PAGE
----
Peter remembered that the next day, Henry had delivered meat orders in the truck. Peter sat on his father’s lap and drove the meat truck, his legs pressing the pedals because Henry could not.
As they had walked down the sidewalk with a delivery, a police officer strutted toward them. He’d intentionally bumped Henry as he passed, knocking him to the ground.
“Worthless, crippled Jew!” the police officer sneered.
Henry huffed as he tried to get back up and defend himself, but he twisted helplessly on the sidewalk. “Help me up, Peter.”
The boy reached down and struggled to get his father back on his feet. They stared at the police officer, who was laughing as he sauntered on down the sidewalk.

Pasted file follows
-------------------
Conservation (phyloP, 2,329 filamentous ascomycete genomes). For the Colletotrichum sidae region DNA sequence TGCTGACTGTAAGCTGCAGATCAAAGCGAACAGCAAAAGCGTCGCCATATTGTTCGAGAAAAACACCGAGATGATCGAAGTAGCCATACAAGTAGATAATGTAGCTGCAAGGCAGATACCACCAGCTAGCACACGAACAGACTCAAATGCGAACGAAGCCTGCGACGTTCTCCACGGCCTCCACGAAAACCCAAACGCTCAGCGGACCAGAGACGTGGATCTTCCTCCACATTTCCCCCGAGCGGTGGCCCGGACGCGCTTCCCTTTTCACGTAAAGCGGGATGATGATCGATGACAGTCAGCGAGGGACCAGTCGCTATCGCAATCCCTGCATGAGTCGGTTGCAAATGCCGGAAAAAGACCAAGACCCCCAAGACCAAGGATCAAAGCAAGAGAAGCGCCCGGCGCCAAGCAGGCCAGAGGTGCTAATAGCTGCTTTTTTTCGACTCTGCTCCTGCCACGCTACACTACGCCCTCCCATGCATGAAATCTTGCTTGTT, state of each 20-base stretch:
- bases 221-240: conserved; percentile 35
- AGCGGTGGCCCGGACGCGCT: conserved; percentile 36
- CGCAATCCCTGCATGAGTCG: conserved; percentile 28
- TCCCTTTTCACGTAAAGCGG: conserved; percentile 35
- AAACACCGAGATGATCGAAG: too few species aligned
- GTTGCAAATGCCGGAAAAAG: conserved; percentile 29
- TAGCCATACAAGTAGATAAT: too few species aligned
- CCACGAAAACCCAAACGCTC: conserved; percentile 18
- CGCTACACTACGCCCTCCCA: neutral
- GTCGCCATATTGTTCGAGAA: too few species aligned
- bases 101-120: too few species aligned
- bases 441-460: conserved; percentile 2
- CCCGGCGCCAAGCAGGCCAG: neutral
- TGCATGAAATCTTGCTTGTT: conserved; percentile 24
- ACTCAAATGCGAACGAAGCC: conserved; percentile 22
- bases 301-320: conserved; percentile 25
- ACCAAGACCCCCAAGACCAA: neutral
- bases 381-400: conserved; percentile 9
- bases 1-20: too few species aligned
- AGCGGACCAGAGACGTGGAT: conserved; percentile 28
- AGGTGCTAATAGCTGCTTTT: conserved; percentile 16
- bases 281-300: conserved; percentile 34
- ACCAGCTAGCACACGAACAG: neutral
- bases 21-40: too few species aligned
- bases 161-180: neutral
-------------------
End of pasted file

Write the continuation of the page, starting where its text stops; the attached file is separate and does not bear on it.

Peter handed Henry back his cane and looked at him. “Why do they want us to be exactly like them? Why aren’t we allowed to be different?”
Henry had looked at Peter and nodded. “You’re right, son. We all have the right to be different. You may play the violin, and I will dance to your music, the best I can.” Henry tapped his cane against his wobbly legs. But that seemed so long ago.
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